We operate in a community with some number of Latinos (3.39% of the population from the 2000 census), some of whom have little or no English skills. Spanish proficiency can therefore be a highly useful skill in emergency or disaster response. Spanish For First Responders is a handy resource with vocabulary (such as anatomy terms), phrase lists (consent, mentation, examination), and scenarios for first aid/medical response.
As a "uniformed civil service," the Sheriff's Auxiliary uses a rank structure and courtesies based closely on common military organization. The advantages of a military structure are clear lines of authority and chain of command in emergency situations, but they may not be familiary to people without a military background.
Many emergency response organizations are tracking the H7N9 avian influenza outbreak in China in case the virus spreads outside Asia. This article summarizes the situation, announces a webinar scheduled for 2 May 2013 and a community preparedness exercise being scheduled by the Disaster Resistant Communities Group for September.
What are the first steps in starting a Sheriff's Auxiliary? How do you build the core staff? How do you establish qualifications? How do your initial officers qualify to participate when the training program doesn't exist yet? How do you determine what the responsibilities of the Auxiliary are and should be? This article is a start on answering those questions for folks in other counties interested in starting their own programs.
The National Rifle Association, Naitonal School Shield Task Force has released a report comprised of recommendations for enchancing school security (Scribd document: http://www.scribd.com/doc/133630146/NRA-s-National-School-Shield-Report ). The report has been heavily criticized for focusing almost exclusively on the use of School Resource Officer (SROs), basically Law Enforcement Officers attached to schools, but I will refrain from commenting on this until I have finished reading the report myself.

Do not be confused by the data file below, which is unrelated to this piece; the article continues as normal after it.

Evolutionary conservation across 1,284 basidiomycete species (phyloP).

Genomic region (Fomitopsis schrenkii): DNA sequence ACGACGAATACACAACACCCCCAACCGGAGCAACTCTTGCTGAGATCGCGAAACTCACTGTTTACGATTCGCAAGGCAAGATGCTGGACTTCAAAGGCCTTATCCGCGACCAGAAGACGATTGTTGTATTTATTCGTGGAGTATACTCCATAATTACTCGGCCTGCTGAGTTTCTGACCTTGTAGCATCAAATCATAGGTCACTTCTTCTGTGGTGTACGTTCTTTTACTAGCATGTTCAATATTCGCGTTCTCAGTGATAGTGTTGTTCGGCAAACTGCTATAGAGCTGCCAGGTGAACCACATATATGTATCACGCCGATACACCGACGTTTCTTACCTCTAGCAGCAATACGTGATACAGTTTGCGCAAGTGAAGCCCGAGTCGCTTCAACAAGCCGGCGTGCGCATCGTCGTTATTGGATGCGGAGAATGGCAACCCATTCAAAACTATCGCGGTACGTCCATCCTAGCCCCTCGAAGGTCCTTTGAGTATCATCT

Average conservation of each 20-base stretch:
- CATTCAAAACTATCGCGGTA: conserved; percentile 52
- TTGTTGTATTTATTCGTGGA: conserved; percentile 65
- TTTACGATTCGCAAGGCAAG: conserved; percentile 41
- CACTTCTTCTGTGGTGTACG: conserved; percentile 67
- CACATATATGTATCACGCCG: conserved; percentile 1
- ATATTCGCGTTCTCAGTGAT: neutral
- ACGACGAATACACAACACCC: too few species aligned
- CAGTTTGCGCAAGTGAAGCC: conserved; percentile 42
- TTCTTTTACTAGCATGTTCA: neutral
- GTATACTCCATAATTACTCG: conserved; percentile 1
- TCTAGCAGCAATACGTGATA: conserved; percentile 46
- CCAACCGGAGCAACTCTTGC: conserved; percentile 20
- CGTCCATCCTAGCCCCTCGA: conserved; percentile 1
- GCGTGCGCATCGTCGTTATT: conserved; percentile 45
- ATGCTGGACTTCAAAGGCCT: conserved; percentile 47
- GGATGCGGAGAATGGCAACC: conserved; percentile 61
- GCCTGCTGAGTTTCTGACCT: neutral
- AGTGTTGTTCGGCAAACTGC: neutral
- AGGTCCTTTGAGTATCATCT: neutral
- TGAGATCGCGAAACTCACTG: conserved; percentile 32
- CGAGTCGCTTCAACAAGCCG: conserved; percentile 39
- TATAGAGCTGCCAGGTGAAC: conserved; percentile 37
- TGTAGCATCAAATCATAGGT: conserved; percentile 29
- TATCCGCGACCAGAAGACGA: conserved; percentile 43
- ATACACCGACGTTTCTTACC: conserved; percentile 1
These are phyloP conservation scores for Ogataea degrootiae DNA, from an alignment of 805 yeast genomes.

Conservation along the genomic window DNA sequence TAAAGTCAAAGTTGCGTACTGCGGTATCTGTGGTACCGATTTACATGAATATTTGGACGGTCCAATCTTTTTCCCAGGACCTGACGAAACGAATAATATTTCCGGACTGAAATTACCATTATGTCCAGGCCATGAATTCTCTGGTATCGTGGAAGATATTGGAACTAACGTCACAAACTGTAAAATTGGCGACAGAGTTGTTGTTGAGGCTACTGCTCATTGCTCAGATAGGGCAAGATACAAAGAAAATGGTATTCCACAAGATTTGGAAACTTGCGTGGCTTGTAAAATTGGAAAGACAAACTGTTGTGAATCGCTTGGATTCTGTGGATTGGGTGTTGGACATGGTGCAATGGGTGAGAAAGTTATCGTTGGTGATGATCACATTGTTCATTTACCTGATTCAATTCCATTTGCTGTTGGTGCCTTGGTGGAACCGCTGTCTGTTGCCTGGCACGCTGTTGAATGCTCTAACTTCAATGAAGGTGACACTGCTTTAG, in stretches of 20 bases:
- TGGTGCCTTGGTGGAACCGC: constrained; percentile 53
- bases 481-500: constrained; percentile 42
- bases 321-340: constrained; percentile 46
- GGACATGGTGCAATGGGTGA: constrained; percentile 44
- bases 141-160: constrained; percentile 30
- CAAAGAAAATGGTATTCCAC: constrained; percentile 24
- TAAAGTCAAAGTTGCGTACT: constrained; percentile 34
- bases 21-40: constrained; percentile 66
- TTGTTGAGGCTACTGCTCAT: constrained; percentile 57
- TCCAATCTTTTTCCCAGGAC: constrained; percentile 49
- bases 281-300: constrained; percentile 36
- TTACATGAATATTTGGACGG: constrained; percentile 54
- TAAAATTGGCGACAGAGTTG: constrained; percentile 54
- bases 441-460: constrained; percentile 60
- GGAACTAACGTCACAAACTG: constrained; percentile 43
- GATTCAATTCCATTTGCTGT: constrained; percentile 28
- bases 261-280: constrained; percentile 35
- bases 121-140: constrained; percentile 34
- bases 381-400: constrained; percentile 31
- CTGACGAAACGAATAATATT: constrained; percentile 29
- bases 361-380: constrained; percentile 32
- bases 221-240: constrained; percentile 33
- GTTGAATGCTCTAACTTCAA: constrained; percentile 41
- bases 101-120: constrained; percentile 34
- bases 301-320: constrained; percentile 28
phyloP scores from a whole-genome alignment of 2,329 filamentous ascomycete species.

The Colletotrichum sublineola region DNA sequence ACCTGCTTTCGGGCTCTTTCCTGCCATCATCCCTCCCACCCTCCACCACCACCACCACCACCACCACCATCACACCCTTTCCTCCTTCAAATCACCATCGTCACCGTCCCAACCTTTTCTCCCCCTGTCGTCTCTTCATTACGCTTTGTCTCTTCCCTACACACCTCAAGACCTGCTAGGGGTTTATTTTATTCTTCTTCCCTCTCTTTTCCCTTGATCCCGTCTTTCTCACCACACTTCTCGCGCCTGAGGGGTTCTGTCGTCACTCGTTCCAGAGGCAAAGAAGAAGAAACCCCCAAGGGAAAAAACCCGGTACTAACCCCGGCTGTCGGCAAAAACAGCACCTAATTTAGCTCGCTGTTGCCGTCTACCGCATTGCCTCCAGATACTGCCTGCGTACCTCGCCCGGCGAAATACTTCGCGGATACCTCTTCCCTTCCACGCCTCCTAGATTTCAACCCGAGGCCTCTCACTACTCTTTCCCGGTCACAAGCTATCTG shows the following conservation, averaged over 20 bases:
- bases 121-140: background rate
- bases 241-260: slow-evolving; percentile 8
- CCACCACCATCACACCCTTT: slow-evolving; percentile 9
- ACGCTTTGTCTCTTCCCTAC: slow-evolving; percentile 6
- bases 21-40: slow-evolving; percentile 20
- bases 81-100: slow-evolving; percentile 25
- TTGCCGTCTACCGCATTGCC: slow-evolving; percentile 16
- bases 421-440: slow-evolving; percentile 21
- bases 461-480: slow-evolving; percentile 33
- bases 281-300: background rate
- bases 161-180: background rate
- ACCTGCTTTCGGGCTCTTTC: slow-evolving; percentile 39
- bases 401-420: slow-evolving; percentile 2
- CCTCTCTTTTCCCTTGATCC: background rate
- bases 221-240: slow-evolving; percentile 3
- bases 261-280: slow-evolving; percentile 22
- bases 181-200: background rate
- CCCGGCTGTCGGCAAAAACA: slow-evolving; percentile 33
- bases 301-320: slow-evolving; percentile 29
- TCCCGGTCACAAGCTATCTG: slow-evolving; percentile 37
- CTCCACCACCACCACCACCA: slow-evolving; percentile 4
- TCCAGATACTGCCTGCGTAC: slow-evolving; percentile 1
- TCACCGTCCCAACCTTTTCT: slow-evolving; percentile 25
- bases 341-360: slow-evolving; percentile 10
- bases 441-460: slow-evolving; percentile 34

This article will summarize Missouri Firearms laws and is intended as a companion to our 90-minute talk (60 minutes plus questions). The talk is intended as an introduction for the average citizen and will be first given at the former Church-On-The-Loop (West side of what is now the the MARC) in Mount Vernon on Thursday 14 March 2012 at 19:00 (7pm). This article will contain the talk outline, some citations of law, and links to other resources. What is Open vs. Concealed carry? What are the rules for firearms in vehicles? What are Missouri's self-defense laws? Do I need a CCW?
The question was asked several different ways at the recent Cattlemen's meeting on whether it is lawful to shoot cattle rustlers and was answered by the Barry County Prosecuting Attorney. According to one of our NCOs, this was also discussed at this weekend's CCW training course with Jason Lacey in Mount Vernon. This article will repeat the short answer under Missouri law, address some of the complex side questions, and try to tie in how Auxiliary volunteers fit into the mix.
There has been a lot of discussion locally about the increase in Missouri livestock theft, including recent community meetings hosted by the Cattlemen's Association. Fortunately, actual instances of thefts within Lawrence County are so far very low, but illegal activity in surrounding counties is legitimate cause for concern. Organized rustling ruins livelihoods. Insurance is expensive. The practice must be stopped.